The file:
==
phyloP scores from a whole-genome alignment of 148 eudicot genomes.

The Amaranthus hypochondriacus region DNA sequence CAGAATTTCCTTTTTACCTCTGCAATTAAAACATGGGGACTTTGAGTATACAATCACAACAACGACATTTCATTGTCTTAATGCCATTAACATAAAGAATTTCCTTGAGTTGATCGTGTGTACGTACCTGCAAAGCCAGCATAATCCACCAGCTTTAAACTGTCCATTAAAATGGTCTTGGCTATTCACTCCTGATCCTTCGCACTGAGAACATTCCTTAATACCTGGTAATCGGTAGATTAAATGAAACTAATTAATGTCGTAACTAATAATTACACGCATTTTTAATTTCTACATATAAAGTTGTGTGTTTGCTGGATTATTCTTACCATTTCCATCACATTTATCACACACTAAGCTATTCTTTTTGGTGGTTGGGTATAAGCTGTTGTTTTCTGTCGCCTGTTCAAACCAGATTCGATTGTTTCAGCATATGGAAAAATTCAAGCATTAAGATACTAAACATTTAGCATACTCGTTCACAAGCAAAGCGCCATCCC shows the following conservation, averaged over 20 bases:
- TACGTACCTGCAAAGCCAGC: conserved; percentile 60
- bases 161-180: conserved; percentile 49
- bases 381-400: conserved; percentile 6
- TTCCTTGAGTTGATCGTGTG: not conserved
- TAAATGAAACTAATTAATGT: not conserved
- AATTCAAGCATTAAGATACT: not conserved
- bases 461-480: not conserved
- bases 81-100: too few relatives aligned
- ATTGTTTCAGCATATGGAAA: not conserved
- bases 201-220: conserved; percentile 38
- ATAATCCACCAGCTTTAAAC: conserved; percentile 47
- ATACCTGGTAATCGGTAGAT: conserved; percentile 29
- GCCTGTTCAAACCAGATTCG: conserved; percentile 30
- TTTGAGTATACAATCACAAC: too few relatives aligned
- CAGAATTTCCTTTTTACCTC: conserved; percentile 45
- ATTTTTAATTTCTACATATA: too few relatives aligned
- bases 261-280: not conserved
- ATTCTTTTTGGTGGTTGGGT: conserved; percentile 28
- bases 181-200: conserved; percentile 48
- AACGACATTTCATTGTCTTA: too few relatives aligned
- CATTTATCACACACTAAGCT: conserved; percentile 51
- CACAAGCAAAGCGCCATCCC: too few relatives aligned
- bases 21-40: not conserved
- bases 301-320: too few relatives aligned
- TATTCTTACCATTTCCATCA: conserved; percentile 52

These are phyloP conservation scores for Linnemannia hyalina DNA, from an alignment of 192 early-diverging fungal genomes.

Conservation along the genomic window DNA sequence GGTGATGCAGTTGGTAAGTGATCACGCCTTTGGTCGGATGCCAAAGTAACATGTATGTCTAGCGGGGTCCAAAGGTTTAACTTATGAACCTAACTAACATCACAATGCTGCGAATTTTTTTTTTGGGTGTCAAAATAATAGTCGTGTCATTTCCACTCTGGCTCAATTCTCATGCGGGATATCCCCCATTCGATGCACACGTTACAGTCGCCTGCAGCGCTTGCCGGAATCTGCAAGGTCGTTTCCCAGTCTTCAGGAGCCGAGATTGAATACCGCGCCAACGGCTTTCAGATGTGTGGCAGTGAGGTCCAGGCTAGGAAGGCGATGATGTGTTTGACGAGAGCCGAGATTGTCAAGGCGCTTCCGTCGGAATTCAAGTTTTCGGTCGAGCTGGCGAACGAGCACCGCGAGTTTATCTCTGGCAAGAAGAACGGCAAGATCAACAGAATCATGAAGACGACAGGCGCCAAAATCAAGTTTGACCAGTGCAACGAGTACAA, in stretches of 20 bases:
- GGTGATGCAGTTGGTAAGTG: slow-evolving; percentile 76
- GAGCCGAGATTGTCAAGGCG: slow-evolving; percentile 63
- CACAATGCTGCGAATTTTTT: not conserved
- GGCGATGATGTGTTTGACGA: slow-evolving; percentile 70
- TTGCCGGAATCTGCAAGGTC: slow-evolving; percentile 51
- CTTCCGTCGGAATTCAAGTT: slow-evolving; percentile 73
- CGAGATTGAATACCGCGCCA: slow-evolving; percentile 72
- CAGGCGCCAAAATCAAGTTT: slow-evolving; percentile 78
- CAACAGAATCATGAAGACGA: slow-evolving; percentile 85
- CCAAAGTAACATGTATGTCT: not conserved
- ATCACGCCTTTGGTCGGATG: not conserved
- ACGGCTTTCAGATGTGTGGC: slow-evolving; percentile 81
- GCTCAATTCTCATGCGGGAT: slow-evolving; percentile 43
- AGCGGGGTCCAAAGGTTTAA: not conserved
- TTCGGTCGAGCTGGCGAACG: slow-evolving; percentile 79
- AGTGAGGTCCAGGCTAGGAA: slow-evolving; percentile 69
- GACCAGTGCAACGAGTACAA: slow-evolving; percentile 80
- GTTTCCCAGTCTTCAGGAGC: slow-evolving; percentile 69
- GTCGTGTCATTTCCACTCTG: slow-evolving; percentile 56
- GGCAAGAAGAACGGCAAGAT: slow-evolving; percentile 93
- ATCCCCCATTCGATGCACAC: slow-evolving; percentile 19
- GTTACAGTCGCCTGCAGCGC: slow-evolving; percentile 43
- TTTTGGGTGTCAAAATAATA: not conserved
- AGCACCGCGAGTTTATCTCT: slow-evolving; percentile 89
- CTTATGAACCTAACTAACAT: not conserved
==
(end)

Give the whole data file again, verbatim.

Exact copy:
phyloP scores from a whole-genome alignment of 148 eudicot genomes.

The Amaranthus hypochondriacus region DNA sequence CAGAATTTCCTTTTTACCTCTGCAATTAAAACATGGGGACTTTGAGTATACAATCACAACAACGACATTTCATTGTCTTAATGCCATTAACATAAAGAATTTCCTTGAGTTGATCGTGTGTACGTACCTGCAAAGCCAGCATAATCCACCAGCTTTAAACTGTCCATTAAAATGGTCTTGGCTATTCACTCCTGATCCTTCGCACTGAGAACATTCCTTAATACCTGGTAATCGGTAGATTAAATGAAACTAATTAATGTCGTAACTAATAATTACACGCATTTTTAATTTCTACATATAAAGTTGTGTGTTTGCTGGATTATTCTTACCATTTCCATCACATTTATCACACACTAAGCTATTCTTTTTGGTGGTTGGGTATAAGCTGTTGTTTTCTGTCGCCTGTTCAAACCAGATTCGATTGTTTCAGCATATGGAAAAATTCAAGCATTAAGATACTAAACATTTAGCATACTCGTTCACAAGCAAAGCGCCATCCC shows the following conservation, averaged over 20 bases:
- TACGTACCTGCAAAGCCAGC: conserved; percentile 60
- bases 161-180: conserved; percentile 49
- bases 381-400: conserved; percentile 6
- TTCCTTGAGTTGATCGTGTG: not conserved
- TAAATGAAACTAATTAATGT: not conserved
- AATTCAAGCATTAAGATACT: not conserved
- bases 461-480: not conserved
- bases 81-100: too few relatives aligned
- ATTGTTTCAGCATATGGAAA: not conserved
- bases 201-220: conserved; percentile 38
- ATAATCCACCAGCTTTAAAC: conserved; percentile 47
- ATACCTGGTAATCGGTAGAT: conserved; percentile 29
- GCCTGTTCAAACCAGATTCG: conserved; percentile 30
- TTTGAGTATACAATCACAAC: too few relatives aligned
- CAGAATTTCCTTTTTACCTC: conserved; percentile 45
- ATTTTTAATTTCTACATATA: too few relatives aligned
- bases 261-280: not conserved
- ATTCTTTTTGGTGGTTGGGT: conserved; percentile 28
- bases 181-200: conserved; percentile 48
- AACGACATTTCATTGTCTTA: too few relatives aligned
- CATTTATCACACACTAAGCT: conserved; percentile 51
- CACAAGCAAAGCGCCATCCC: too few relatives aligned
- bases 21-40: not conserved
- bases 301-320: too few relatives aligned
- TATTCTTACCATTTCCATCA: conserved; percentile 52

These are phyloP conservation scores for Linnemannia hyalina DNA, from an alignment of 192 early-diverging fungal genomes.

Conservation along the genomic window DNA sequence GGTGATGCAGTTGGTAAGTGATCACGCCTTTGGTCGGATGCCAAAGTAACATGTATGTCTAGCGGGGTCCAAAGGTTTAACTTATGAACCTAACTAACATCACAATGCTGCGAATTTTTTTTTTGGGTGTCAAAATAATAGTCGTGTCATTTCCACTCTGGCTCAATTCTCATGCGGGATATCCCCCATTCGATGCACACGTTACAGTCGCCTGCAGCGCTTGCCGGAATCTGCAAGGTCGTTTCCCAGTCTTCAGGAGCCGAGATTGAATACCGCGCCAACGGCTTTCAGATGTGTGGCAGTGAGGTCCAGGCTAGGAAGGCGATGATGTGTTTGACGAGAGCCGAGATTGTCAAGGCGCTTCCGTCGGAATTCAAGTTTTCGGTCGAGCTGGCGAACGAGCACCGCGAGTTTATCTCTGGCAAGAAGAACGGCAAGATCAACAGAATCATGAAGACGACAGGCGCCAAAATCAAGTTTGACCAGTGCAACGAGTACAA, in stretches of 20 bases:
- GGTGATGCAGTTGGTAAGTG: slow-evolving; percentile 76
- GAGCCGAGATTGTCAAGGCG: slow-evolving; percentile 63
- CACAATGCTGCGAATTTTTT: not conserved
- GGCGATGATGTGTTTGACGA: slow-evolving; percentile 70
- TTGCCGGAATCTGCAAGGTC: slow-evolving; percentile 51
- CTTCCGTCGGAATTCAAGTT: slow-evolving; percentile 73
- CGAGATTGAATACCGCGCCA: slow-evolving; percentile 72
- CAGGCGCCAAAATCAAGTTT: slow-evolving; percentile 78
- CAACAGAATCATGAAGACGA: slow-evolving; percentile 85
- CCAAAGTAACATGTATGTCT: not conserved
- ATCACGCCTTTGGTCGGATG: not conserved
- ACGGCTTTCAGATGTGTGGC: slow-evolving; percentile 81
- GCTCAATTCTCATGCGGGAT: slow-evolving; percentile 43
- AGCGGGGTCCAAAGGTTTAA: not conserved
- TTCGGTCGAGCTGGCGAACG: slow-evolving; percentile 79
- AGTGAGGTCCAGGCTAGGAA: slow-evolving; percentile 69
- GACCAGTGCAACGAGTACAA: slow-evolving; percentile 80
- GTTTCCCAGTCTTCAGGAGC: slow-evolving; percentile 69
- GTCGTGTCATTTCCACTCTG: slow-evolving; percentile 56
- GGCAAGAAGAACGGCAAGAT: slow-evolving; percentile 93
- ATCCCCCATTCGATGCACAC: slow-evolving; percentile 19
- GTTACAGTCGCCTGCAGCGC: slow-evolving; percentile 43
- TTTTGGGTGTCAAAATAATA: not conserved
- AGCACCGCGAGTTTATCTCT: slow-evolving; percentile 89
- CTTATGAACCTAACTAACAT: not conserved